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I have good an imbalanced very small dataset (58 instances) and whould like to create a multiclass classification model. I'd like to use cross-validation in order to make the most out of the data I have, and choose the model that would best fit my data.

By reading online I think I have understood how cross validation works, but I ma not sure about one thing.

Most pages, also on this site, claim that you should divide the data in train and test and than apply cross validation only on the train data.

Since I am using cross validation only for comparing models, why am I not allowed to train and test the performance with cross validation on the complete dataset, and then develop a model which is trained and tested on different data?

This is the steps I think it would make sense to follow:

  1. Divide in test and train dataset by using stratified sampling
  2. Evaluate many models by using cross validation with the whole dataset (each existing instance is used for both training and testing at separate times)
  3. Choose the algorithm that worked best (presumibly by using F1 score)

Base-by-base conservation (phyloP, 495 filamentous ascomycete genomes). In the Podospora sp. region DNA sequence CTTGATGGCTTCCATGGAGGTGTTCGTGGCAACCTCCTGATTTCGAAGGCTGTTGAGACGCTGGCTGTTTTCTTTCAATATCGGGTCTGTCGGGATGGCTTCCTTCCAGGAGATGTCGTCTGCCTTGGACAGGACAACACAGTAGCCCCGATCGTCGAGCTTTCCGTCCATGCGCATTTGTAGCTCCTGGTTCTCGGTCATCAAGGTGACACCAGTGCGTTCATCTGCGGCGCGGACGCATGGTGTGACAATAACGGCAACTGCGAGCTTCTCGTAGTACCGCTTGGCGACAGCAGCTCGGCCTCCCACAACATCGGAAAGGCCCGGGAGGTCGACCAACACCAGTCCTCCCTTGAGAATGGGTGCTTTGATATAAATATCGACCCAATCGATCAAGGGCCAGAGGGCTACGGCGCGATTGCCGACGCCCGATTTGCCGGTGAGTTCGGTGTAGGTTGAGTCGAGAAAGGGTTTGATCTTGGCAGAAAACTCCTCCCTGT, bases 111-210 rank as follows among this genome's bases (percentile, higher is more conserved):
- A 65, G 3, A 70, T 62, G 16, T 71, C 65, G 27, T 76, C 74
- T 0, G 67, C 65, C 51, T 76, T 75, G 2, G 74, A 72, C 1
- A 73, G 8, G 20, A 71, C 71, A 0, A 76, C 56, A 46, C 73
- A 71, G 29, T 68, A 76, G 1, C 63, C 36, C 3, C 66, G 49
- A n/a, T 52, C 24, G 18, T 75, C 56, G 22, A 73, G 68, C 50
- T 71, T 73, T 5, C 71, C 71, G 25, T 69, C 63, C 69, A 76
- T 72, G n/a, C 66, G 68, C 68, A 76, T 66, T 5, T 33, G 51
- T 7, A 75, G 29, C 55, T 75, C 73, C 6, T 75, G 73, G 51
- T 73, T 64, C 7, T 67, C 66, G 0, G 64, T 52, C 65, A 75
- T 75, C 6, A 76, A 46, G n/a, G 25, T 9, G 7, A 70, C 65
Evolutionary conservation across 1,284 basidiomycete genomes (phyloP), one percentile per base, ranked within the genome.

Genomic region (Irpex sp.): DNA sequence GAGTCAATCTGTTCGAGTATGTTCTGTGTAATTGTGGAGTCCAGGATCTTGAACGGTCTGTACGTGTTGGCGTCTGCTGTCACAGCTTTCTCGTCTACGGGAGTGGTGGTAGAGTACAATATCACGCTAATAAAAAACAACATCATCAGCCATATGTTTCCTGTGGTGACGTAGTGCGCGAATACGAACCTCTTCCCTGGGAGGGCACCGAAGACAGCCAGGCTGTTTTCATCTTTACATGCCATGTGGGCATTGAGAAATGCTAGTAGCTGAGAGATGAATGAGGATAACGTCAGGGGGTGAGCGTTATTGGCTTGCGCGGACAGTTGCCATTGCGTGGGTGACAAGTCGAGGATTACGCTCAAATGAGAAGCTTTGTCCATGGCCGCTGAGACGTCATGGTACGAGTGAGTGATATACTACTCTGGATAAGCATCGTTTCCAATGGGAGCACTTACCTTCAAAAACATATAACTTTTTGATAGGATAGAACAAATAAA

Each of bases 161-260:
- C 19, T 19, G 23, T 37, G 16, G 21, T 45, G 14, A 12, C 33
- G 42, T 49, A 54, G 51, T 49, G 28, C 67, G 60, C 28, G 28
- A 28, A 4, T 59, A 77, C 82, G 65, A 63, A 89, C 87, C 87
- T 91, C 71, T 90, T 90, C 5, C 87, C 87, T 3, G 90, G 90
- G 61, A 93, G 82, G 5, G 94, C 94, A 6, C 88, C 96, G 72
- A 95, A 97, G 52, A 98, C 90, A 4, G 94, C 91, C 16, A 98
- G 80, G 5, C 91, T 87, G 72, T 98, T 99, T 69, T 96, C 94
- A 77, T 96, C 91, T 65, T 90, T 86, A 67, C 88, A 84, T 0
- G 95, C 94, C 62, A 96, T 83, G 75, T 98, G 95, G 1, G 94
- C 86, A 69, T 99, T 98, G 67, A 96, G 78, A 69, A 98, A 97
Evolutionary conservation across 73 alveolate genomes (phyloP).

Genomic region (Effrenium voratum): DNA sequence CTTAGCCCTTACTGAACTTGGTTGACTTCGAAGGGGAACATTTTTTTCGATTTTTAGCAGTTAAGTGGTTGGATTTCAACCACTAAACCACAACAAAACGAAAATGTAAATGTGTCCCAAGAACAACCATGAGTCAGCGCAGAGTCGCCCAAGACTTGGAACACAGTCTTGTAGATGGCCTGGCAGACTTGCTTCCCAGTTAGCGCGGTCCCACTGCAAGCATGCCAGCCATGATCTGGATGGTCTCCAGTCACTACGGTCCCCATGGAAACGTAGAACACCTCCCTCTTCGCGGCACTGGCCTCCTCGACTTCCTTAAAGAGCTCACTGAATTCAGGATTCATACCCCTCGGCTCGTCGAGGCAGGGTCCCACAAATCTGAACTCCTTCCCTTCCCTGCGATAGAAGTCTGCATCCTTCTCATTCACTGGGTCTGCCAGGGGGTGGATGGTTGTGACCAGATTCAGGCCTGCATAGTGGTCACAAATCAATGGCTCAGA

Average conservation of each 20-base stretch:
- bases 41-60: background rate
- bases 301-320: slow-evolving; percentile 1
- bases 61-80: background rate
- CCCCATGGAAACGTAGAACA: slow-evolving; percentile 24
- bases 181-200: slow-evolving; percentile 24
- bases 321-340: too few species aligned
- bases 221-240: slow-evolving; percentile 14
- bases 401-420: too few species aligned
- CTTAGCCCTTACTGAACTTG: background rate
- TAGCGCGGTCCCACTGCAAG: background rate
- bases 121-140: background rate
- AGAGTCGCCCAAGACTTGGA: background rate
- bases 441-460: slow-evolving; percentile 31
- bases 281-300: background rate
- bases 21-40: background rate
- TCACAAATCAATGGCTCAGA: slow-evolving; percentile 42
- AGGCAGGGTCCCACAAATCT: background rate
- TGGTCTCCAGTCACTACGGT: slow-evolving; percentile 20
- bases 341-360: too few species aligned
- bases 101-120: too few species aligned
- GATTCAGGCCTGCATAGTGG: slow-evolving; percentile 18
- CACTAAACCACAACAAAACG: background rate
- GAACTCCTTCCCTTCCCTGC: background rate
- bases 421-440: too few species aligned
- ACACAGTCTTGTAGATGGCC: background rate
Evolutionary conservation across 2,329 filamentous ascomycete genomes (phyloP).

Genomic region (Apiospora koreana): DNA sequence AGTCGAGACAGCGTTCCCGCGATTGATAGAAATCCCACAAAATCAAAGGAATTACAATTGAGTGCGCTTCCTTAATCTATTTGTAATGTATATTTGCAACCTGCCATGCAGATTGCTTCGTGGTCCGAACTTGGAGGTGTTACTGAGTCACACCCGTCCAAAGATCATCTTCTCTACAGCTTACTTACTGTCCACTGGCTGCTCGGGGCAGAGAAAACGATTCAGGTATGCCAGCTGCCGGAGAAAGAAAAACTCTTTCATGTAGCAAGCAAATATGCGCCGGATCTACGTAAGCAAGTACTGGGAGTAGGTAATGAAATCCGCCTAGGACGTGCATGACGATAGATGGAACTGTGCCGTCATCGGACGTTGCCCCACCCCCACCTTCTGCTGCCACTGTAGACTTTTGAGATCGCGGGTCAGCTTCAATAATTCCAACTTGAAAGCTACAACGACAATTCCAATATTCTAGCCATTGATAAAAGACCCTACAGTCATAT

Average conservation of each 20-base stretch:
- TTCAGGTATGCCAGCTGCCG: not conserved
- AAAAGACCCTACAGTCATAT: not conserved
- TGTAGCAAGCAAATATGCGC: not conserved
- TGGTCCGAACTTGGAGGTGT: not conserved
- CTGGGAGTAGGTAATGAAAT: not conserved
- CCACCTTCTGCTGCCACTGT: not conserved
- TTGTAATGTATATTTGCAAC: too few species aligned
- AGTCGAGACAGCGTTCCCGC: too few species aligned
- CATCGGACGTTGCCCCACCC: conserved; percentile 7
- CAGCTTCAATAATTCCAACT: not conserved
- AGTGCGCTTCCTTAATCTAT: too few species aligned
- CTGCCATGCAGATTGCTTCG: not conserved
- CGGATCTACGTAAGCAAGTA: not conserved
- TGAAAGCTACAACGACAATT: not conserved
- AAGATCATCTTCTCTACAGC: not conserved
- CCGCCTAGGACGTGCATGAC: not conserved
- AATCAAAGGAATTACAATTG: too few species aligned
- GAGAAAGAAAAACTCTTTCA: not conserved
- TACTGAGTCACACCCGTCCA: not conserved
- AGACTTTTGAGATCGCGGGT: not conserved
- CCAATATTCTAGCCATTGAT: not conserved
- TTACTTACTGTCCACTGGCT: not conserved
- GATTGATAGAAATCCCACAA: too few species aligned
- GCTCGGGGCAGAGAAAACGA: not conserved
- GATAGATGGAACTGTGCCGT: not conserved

4. Train the algorithm on only train data
  5. Test the algorithm on only test data
  6. Provide the results on the test data, but with more guaratees than without cross-validation (the test data is small, so good performance may be dictated by luck)

Where is my approach wrong?

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  • $\begingroup$ Splitting a small dataset into even smaller training & test subsets is not a good way to validate a model, eg. here, here. And you should be skeptical about how much you can learn from the data that you have (58 instances): how many classes are there and how many instances do you have per class? $\endgroup$
    – dipetkov
    Jun 22 at 23:30
  • $\begingroup$ Also it seems you are rephrasing and reposting the same question, selectively including some information about your data in one post but not others. Case in point: Dealing with very small and unbalanced data It's better to include all relevant information in one stand-alone question. $\endgroup$
    – dipetkov
    Jun 22 at 23:42

1 Answer 1

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Part of your approach is right: you should divide your dataset into train and test by using stratified sampling. However, the test set should remain unseen during the modelling process to make sure that your model is not overfitting and will work with a new, unseen dataset.

In other words: you can use CV to train your data, using the train set, dividing it into different folds to train+test at the same time. With CV you can chose the best parameter sets and try different models. Once that you have chosen the best parameter set and/or model, then you can finally test the model in that unseen test set, to make sure that your model will generalize well to new datasets.

With so few instances, another approach is to just use all of them and parametrize the model with CV (because CV is in any case splitting the data into different folds that are used as train and test sets).

Cheers!

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